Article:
Symptoms include: nausea and vomiting (most common), lethargy and irritability, headaches, clumsiness, difficulty with tasks like handwriting, gradual decline in school work, changes in personality and behaviour and abnormal gait.
After being informed that Amy would only live for three months without cancer treatment, her family made the heartbreaking decision to take her off life support.
Amy was transferred to Rachel House Children's Hospice in Kinross where she took her last breath on September 25 while in her mum's arms.
The family held a funeral on October 4 and Amy was buried in a white cat costume to honour her love for Cats the musical.
Her tragic death has had a devastating impact on Amy's family with Angela still struggling to process what has happened.
And Amy's big sister Melissa Lornie, eight, wants nothing more than to see her sibling again.
Angela said: "Taking Amy off life support was the hardest decision but we knew she was going to die anyway.
"I was lying on the bed and Amy was lying on me with her head on my chest when she took her last breath.
"It was really peaceful. There was no struggling. It sounded like a really contented sigh when you're sleepy. And then she didn't breathe again.
"I think she was waiting for it to just be me and her. We hadn't been alone for so long, there were always doctors and nurses and family but as soon as we were alone she took her last breath.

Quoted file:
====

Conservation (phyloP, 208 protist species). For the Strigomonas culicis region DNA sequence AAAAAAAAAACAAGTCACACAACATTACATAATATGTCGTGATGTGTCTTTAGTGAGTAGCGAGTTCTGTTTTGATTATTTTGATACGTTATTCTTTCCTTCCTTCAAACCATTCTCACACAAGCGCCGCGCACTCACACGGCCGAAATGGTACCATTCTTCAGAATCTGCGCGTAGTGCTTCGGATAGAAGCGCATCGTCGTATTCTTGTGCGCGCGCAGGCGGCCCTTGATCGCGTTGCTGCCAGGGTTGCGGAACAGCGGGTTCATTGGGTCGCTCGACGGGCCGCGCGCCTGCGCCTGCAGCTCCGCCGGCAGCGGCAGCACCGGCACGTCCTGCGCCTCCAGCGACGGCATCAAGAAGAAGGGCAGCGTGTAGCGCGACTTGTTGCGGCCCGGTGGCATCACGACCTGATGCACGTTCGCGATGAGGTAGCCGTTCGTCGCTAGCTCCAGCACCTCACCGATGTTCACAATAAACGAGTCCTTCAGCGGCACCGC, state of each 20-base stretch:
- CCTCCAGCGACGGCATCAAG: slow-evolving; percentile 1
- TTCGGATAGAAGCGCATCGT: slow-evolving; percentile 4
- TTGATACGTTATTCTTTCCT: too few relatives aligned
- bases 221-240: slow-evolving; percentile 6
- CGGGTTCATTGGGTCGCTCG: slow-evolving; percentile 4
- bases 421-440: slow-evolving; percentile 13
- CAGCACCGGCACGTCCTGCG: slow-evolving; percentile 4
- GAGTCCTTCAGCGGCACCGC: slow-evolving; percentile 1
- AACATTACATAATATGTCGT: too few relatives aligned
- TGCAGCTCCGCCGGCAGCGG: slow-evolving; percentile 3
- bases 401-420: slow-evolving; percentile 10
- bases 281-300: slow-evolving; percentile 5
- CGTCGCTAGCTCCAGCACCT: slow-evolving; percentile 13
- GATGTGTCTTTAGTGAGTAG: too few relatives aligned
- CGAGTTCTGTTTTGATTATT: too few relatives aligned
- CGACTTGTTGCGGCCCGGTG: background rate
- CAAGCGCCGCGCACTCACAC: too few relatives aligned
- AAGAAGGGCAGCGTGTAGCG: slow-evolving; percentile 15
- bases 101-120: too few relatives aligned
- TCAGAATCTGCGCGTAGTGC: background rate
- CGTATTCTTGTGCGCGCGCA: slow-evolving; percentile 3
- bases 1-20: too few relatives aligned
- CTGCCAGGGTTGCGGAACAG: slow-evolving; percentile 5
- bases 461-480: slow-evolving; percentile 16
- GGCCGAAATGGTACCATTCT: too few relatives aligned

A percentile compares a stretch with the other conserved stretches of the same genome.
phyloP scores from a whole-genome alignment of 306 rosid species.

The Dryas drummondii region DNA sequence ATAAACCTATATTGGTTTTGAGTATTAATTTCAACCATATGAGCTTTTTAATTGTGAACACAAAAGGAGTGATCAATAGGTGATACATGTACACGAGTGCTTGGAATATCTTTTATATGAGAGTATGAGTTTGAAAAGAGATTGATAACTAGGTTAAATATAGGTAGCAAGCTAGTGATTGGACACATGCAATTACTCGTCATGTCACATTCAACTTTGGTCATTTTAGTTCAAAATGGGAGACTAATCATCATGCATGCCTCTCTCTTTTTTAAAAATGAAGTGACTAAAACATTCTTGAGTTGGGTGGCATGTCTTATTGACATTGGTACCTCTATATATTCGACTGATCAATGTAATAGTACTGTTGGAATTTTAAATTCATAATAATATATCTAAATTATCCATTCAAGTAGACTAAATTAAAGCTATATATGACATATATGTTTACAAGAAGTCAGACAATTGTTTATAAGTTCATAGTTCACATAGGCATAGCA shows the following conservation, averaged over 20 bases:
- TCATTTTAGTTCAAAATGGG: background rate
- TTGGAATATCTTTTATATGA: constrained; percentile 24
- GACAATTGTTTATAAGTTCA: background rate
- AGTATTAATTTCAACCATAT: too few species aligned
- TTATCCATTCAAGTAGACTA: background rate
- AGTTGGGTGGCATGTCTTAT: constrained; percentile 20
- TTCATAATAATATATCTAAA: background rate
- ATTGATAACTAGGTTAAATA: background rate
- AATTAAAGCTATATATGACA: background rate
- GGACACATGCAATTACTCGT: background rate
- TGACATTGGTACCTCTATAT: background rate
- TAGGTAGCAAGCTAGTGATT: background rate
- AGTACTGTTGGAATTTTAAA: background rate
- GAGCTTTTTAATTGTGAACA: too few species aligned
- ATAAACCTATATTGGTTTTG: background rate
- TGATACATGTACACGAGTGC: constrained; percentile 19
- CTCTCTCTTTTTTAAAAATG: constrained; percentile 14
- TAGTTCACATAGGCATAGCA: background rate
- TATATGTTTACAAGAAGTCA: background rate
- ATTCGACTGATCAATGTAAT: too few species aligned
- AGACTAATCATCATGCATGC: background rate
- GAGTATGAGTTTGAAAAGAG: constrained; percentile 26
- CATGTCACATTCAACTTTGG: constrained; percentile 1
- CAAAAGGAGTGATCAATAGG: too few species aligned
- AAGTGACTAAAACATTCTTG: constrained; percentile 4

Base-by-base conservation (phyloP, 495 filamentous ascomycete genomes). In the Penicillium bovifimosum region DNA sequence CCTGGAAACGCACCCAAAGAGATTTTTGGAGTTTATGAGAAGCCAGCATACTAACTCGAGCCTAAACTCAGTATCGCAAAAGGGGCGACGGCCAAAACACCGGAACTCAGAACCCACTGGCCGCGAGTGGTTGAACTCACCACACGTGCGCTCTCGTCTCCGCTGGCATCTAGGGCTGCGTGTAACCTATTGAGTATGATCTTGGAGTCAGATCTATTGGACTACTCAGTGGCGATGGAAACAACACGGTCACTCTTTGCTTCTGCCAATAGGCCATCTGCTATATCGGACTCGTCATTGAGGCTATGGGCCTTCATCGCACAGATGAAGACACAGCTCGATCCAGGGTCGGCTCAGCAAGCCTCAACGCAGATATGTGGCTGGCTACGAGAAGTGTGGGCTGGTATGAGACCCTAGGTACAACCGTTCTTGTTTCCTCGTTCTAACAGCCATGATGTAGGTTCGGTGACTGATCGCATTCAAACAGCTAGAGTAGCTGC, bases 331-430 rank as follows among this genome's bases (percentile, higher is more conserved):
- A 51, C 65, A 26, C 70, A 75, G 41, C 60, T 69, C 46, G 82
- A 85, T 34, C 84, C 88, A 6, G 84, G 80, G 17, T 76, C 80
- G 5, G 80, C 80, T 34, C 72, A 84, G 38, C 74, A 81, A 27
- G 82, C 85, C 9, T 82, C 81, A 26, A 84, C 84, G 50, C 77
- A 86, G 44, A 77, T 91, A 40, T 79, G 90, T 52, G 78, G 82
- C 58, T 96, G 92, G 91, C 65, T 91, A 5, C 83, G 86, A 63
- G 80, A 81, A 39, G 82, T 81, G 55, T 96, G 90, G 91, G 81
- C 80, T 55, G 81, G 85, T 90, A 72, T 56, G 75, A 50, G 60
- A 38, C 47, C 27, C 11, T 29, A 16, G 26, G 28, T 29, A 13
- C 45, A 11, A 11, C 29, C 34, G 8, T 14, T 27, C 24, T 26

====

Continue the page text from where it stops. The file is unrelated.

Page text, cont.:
"To this moment, I don't think I have fully processed what's happened. I know she's gone because she died on me but at random points in the day it hits me again.
"It's like I have been totally paralysed. Getting up in the mornings is hard but I have to for Melissa. When Amy died a part of me died too.
"Melissa is really not good, she misses her sister. None of us like being in our house anymore. It's like being trapped. There are so many bad memories."
Since losing Amy, Angela has ensured her GP surgery and local school all have HeadSmart leaflets on the symptoms of brain tumours in children to raise awareness.
And determined not to let her daughter's death be in vain, Angela is campaigning for Amy's Rule to be introduced.
Amy's Rule, inspired by Ryan's Rule in Australia, would be a three step process to support patients of any age, their families and carers to raise concerns if a patient's health condition is getting worse or not improving as well as expected.
With the support of MSP Liam Kerr, Angela's proposal will be raised in Scottish Parliament on February 3.
And with the help of her friend Sarah Michie, who lives and is campaigning for Amy's Rule in Windsor, Angela hopes it will eventually be raised in Westminster too.
Angela said: "I remember sitting up one night in the hospice because I could never sleep and thinking 'I can't let this happen to anybody else'.
"I don't want anybody else to feel like I do and wonder what could have happened if someone had listened. I don't want another family to go through this.
"Amy would want me to fight and I'm so determined to make sure there is at least something positive that comes from her death.
"To get Amy's Rule established isn't going to be easy but I will never stop fighting. I'm fighting for me and to get some sort of justice for Amy."
NHS Grampian, the health board for Royal Aberdeen Children's Hospital, are reviewing the circumstances surrounding Amy's death.
A spokesperson for NHS Grampian said: "We are currently reviewing the circumstances around Amy's tragic death.
"We are in regular dialogue with her family and met with her mother to offer an update.
"As the review is ongoing we cannot comment further and we offer our sincerest condolences to Amy's family, friends and all affected by her death."
To sign the petition for Amy's Rule, click here.